The American Dental Association recommends that all children under the age of 7 be seen by an orthodontist. At this age, we are able to evaluate the molar relationship and look for the presence of an overbite, open bite, crossbite, and/or crowding. Early treatment may be indicated if the front teeth protrude so much that the lips cannot be closed without straining, may be vulnerable to breakage, are so crowded that normal development cannot take place, or when crossbites in either the back or front teeth are preventing normal growth and development.
We can carefully monitor growth and development and begin treatment when it is ideal.
Early Treatment or Phase I Treatment (First Phase)
This phase of treatment is for the orthopedic correction of the jaws and alignment of the front teeth to allow for the eruption of the remaining permanent teeth. This phase is typically initiated before all of the permanent teeth have erupted but after the four upper front teeth have erupted (ages 7-9).
Appliances may be placed on the upper and/or lower teeth. The patient may wear space maintainers or expanders to bring the teeth into a more ideal biting position. Treatment can be 12-18 months long followed by a period of time between Phase I and Phase II when the remaining permanent teeth are erupting. Phase II treatment completes the orthodontic process by aligning the remaining permanent teeth and finalizing any necessary bite correction.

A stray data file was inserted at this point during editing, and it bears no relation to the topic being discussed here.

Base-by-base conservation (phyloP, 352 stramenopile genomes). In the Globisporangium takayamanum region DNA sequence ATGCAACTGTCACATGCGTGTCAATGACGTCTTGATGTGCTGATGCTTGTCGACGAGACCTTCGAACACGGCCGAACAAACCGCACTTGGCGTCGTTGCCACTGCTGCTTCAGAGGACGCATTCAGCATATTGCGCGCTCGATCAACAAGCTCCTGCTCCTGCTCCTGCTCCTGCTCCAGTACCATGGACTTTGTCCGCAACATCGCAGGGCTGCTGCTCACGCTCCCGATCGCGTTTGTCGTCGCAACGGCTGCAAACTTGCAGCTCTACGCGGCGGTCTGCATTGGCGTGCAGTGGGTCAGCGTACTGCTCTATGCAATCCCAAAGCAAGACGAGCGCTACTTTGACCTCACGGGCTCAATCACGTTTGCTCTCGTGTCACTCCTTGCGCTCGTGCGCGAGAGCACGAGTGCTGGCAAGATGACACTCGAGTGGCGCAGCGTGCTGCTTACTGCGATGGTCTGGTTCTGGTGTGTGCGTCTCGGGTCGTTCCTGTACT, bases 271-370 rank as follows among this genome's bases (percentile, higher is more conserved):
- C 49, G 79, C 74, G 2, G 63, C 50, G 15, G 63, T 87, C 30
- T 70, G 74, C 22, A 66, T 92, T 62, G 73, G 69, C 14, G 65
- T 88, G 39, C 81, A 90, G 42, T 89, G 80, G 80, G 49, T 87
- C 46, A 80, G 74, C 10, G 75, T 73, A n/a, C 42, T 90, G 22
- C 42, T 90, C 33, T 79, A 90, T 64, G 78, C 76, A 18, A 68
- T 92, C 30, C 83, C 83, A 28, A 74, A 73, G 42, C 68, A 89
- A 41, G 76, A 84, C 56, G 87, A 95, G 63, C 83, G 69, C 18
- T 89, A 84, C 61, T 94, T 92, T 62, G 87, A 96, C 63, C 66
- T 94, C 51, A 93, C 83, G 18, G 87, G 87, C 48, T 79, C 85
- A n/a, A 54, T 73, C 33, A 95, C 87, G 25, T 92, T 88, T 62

Advantages of Early Treatment
- Improves the relationship of the upper and lower jaws
- Maximizes the child’s jaw growth potential
- Improves tooth movement due to the greater pliability of bone
- Moves protruding teeth back so that they will be less susceptible to injury
- Improves facial appearance and self-esteem
- Utilizes the cooperative and enthusiastic nature of the younger child
- Help reduce the chance of removing permanent teeth later
- Reduces the length of time wearing full braces
Disadvantages of Early Treatment
- Most often requires further treatment (Phase II)
- If so, total time visiting the orthodontist can be longer
- The cost of Phase I and II may be higher than full child treatment
- The child may tire of treatment, reducing cooperation in Phase II
Full Treatment (and Phase II)
Full orthodontic treatment will begin when all or most of the permanent teeth have erupted, usually between the ages of 11 and 14. Orthodontics at this age is not merely for improving the aesthetics of the smile; bad bites (malocclusions) are improved or eliminated. Malocclusions occur as a result of tooth or jaw misalignment which can affect the way a child smiles, chews, cleans his/her teeth and feels about his/her smile. According to studies by the American Association of Orthodontists, untreated malocclusions can result in:
- Crowded teeth that are more difficult to properly brush and floss
- Protruding teeth that are more susceptible to accidental chipping
- Crossbites that result in unfavorable growth and uneven tooth wear and the potential for jaw joint dysfunction
- Openbites that can result in tongue-thrusting habits and speech impediments.
We offer a variety of treatments that are designed for children and teenagers. We love our patients and will treat them with the kindness and concern that we would extend to our own family members. We are proud of our reputation as perfectionists, and will do our best to provide the very best possible result to each of our patients.